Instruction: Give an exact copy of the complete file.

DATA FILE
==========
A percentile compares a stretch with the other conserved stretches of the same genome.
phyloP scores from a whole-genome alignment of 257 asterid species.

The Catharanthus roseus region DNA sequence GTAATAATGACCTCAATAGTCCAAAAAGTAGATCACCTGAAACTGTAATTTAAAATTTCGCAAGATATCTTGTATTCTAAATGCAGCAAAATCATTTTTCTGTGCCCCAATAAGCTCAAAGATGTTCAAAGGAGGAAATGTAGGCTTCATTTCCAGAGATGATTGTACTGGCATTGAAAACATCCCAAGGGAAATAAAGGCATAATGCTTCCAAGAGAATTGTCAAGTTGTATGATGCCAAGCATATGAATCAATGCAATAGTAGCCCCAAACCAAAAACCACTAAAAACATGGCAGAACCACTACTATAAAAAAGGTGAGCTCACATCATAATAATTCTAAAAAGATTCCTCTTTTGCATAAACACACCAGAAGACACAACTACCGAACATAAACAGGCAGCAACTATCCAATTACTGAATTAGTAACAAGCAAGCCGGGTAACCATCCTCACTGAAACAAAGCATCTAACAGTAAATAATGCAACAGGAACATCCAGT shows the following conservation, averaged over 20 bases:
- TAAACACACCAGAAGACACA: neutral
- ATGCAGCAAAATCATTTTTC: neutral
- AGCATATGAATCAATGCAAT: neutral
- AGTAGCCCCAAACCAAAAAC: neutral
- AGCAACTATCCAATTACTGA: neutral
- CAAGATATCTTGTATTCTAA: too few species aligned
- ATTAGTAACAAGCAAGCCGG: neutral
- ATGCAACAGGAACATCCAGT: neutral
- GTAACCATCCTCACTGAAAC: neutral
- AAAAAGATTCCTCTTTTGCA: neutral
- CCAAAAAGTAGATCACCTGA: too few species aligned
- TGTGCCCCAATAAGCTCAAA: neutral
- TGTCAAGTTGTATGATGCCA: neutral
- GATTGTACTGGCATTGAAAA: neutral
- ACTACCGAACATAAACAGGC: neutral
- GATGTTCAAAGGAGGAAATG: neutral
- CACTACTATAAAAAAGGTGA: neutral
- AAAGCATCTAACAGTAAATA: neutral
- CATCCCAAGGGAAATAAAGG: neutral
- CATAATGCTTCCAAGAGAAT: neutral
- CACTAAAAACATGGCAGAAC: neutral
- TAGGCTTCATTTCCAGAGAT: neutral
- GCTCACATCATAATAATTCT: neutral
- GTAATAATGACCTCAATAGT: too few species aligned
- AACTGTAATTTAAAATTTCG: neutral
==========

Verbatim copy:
A percentile compares a stretch with the other conserved stretches of the same genome.
phyloP scores from a whole-genome alignment of 257 asterid species.

The Catharanthus roseus region DNA sequence GTAATAATGACCTCAATAGTCCAAAAAGTAGATCACCTGAAACTGTAATTTAAAATTTCGCAAGATATCTTGTATTCTAAATGCAGCAAAATCATTTTTCTGTGCCCCAATAAGCTCAAAGATGTTCAAAGGAGGAAATGTAGGCTTCATTTCCAGAGATGATTGTACTGGCATTGAAAACATCCCAAGGGAAATAAAGGCATAATGCTTCCAAGAGAATTGTCAAGTTGTATGATGCCAAGCATATGAATCAATGCAATAGTAGCCCCAAACCAAAAACCACTAAAAACATGGCAGAACCACTACTATAAAAAAGGTGAGCTCACATCATAATAATTCTAAAAAGATTCCTCTTTTGCATAAACACACCAGAAGACACAACTACCGAACATAAACAGGCAGCAACTATCCAATTACTGAATTAGTAACAAGCAAGCCGGGTAACCATCCTCACTGAAACAAAGCATCTAACAGTAAATAATGCAACAGGAACATCCAGT shows the following conservation, averaged over 20 bases:
- TAAACACACCAGAAGACACA: neutral
- ATGCAGCAAAATCATTTTTC: neutral
- AGCATATGAATCAATGCAAT: neutral
- AGTAGCCCCAAACCAAAAAC: neutral
- AGCAACTATCCAATTACTGA: neutral
- CAAGATATCTTGTATTCTAA: too few species aligned
- ATTAGTAACAAGCAAGCCGG: neutral
- ATGCAACAGGAACATCCAGT: neutral
- GTAACCATCCTCACTGAAAC: neutral
- AAAAAGATTCCTCTTTTGCA: neutral
- CCAAAAAGTAGATCACCTGA: too few species aligned
- TGTGCCCCAATAAGCTCAAA: neutral
- TGTCAAGTTGTATGATGCCA: neutral
- GATTGTACTGGCATTGAAAA: neutral
- ACTACCGAACATAAACAGGC: neutral
- GATGTTCAAAGGAGGAAATG: neutral
- CACTACTATAAAAAAGGTGA: neutral
- AAAGCATCTAACAGTAAATA: neutral
- CATCCCAAGGGAAATAAAGG: neutral
- CATAATGCTTCCAAGAGAAT: neutral
- CACTAAAAACATGGCAGAAC: neutral
- TAGGCTTCATTTCCAGAGAT: neutral
- GCTCACATCATAATAATTCT: neutral
- GTAATAATGACCTCAATAGT: too few species aligned
- AACTGTAATTTAAAATTTCG: neutral